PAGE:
GARTH ROCKETT (with two t's) and the MOONSHINERS
Dundee Fat Sams
24 May 1989

Are You Sure?  Is he really called Garth Rockett? He look like someone else. Issue 1 of the Purple People Paper signed by Ian GillanThis review was a follow up to one I wrote in the first (and only) issue of a Deep Purple fanzine I produced in 1989. I discovered it earlier today while digging out various pieces of memorabilia for a much longer piece I'm working on about the 1985 Knebworth Festival. As it is short and until now unseen by eyes other than mine I thought I'd add it to the site. I've also taken the liberty of rewriting it in a slightly more palatable style than the original. I hope to have the previous Garth Rockett review (from the fanzine) on the site soon so some of the comments here may make more sense then.

Garth Rockett logo from the Scottish tour listingThe date on the ticket may say the 24th but by the time Garth and his Moonshiners hit the stage the calendar has flipped days into the 25th in this late night venue. As the music from the disco fades four shadowy figures appear quickly on stage, instruments already in their hands, raring to go. One person, the mysterious Mr Rockett, was still missing as they started with a little jam. It wasn't long until a gold jacketed figure joined them as a great cheer rose from the sweaty throng when they recognised Ian Gillan's alter ego. The outfit was a little different from the previous outing earlier in the year, no shades or T-shirt this time, and just the hint of a hairy chest to attract the attentions of the ladies in the audience.

Keith Mulholland - bassHarry Shaw - guitarThe voice however was what mattered more and from the opening lines of 'I'll Rip Your Spine Out' it was clear that there was no cold to worry about tonight. On fact the voice is pretty much perfect - better than it has been for a while - and there's little need for backing vocals other than to add depth to the tracks! Backing vocals were added anyway by Harry Shaw (guitar) with additional voices added by Keith Mulholland (bass) and Steve Morris (another guitar) whn required.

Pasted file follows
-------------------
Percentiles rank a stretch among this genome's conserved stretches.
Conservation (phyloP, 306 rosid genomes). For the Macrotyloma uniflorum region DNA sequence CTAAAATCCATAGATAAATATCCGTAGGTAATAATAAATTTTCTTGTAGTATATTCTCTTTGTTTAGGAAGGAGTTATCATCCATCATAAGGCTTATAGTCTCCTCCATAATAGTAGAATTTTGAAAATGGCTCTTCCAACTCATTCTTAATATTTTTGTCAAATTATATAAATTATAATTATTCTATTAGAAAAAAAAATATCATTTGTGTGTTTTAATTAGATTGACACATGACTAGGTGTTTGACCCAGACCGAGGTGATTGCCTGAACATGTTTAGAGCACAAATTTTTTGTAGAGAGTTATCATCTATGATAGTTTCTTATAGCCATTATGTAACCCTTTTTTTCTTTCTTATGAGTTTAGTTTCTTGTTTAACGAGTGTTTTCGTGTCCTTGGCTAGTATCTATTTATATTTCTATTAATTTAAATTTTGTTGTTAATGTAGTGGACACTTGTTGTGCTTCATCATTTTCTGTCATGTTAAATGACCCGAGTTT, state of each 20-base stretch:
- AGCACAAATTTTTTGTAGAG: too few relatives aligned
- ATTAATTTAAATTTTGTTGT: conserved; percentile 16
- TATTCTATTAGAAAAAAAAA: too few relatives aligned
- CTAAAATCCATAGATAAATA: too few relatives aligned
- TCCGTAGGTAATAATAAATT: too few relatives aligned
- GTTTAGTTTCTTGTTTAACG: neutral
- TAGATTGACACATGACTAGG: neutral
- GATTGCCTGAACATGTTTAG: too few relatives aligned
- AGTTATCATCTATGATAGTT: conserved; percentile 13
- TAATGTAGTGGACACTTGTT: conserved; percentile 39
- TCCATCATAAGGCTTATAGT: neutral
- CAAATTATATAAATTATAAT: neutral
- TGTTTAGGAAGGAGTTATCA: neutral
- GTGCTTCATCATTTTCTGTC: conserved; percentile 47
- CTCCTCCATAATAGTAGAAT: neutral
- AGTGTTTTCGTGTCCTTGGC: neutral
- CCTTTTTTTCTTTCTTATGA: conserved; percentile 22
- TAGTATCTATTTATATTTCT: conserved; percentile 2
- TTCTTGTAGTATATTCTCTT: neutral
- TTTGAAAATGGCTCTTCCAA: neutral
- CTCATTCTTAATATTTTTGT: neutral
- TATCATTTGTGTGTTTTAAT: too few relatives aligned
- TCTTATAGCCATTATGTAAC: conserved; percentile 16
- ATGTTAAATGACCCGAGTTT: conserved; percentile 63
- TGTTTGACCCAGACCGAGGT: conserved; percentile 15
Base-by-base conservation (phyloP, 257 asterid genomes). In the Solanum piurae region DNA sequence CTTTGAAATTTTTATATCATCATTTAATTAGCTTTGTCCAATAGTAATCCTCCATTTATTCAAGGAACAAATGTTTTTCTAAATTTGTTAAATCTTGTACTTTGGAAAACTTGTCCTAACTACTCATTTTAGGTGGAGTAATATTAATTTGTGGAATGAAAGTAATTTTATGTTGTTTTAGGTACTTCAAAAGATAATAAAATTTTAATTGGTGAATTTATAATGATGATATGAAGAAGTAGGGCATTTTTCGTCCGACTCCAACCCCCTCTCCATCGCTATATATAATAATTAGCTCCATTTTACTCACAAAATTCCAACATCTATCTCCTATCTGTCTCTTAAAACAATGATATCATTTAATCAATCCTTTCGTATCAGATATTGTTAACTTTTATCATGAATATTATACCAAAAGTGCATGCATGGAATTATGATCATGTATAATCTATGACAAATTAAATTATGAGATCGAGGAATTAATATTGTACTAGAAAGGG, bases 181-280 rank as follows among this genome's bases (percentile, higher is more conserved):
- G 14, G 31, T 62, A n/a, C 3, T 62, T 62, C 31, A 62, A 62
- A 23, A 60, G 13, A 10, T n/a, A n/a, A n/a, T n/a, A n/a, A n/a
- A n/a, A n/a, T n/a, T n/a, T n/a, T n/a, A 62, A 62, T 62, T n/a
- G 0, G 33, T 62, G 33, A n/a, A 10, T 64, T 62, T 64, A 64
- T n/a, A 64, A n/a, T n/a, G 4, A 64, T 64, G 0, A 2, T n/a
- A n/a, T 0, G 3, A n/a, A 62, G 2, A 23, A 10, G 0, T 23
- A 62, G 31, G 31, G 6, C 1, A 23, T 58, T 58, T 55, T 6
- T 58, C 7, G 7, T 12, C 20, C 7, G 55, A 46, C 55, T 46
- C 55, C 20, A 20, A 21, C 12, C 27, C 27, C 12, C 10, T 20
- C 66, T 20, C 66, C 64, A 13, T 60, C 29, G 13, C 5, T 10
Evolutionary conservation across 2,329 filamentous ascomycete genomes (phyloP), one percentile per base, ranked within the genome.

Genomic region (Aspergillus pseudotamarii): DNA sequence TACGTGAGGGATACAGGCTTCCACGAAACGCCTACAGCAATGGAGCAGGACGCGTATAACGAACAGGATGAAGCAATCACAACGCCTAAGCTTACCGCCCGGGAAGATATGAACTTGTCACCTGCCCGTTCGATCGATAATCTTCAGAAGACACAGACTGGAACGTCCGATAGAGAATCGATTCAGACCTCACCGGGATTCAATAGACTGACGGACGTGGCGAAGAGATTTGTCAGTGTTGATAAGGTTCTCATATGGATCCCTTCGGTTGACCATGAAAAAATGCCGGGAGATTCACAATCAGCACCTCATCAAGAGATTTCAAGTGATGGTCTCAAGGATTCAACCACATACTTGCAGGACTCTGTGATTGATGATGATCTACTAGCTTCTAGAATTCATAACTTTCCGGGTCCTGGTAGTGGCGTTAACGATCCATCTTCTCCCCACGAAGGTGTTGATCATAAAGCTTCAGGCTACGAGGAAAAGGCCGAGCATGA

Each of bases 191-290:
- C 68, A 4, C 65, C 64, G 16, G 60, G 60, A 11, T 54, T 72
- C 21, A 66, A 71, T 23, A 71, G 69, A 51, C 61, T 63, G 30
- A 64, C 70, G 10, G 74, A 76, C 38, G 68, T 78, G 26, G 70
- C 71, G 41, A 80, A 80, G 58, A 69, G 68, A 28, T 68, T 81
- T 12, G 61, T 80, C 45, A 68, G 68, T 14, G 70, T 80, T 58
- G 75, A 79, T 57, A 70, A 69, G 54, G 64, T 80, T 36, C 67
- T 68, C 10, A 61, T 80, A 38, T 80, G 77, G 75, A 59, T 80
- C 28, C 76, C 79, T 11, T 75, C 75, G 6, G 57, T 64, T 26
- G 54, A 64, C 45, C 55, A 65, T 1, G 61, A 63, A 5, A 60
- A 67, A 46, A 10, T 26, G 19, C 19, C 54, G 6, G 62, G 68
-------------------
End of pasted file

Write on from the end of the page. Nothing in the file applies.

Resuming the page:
Tonight I could also see the rest of the band properly and the keyboards antics of Mark Buckle on particular. He really is as wild as I was told after the last show- the lad really living up to the imprint on his belt buckle: MANIAC! He calmed down a little to link into the second track and one of my all time favourite Gillan songs, 'No Laughing In Heaven'.

Between songs Garth left the stage and doffed his jacket before returning wearing a plain black T-shirt. The first track was marred a little by balance and flat sound but during this engaging song the problems were mostly sorted out. After a brief introduction more keyboards led into another song familiar from the Gillan back catalogue in the form of their infamous cover version of the Stevie Wonder classic 'Living For the City' where again the chorus was split between Garth/Harry. Moving directly on they sped into yet another Gillan band single, and Elvis song and the first one I really paid attention to on the radio, 'Trouble'. By now the crowd were jammed against the stage front and leaping wildly about. Young Mr. Buckle meanwhile is exerting himself too - climbing the keyboard mountain between him and the crowd, leaping up and down and leaning over the main bank of keyboards to reach a small set which faced the crowd.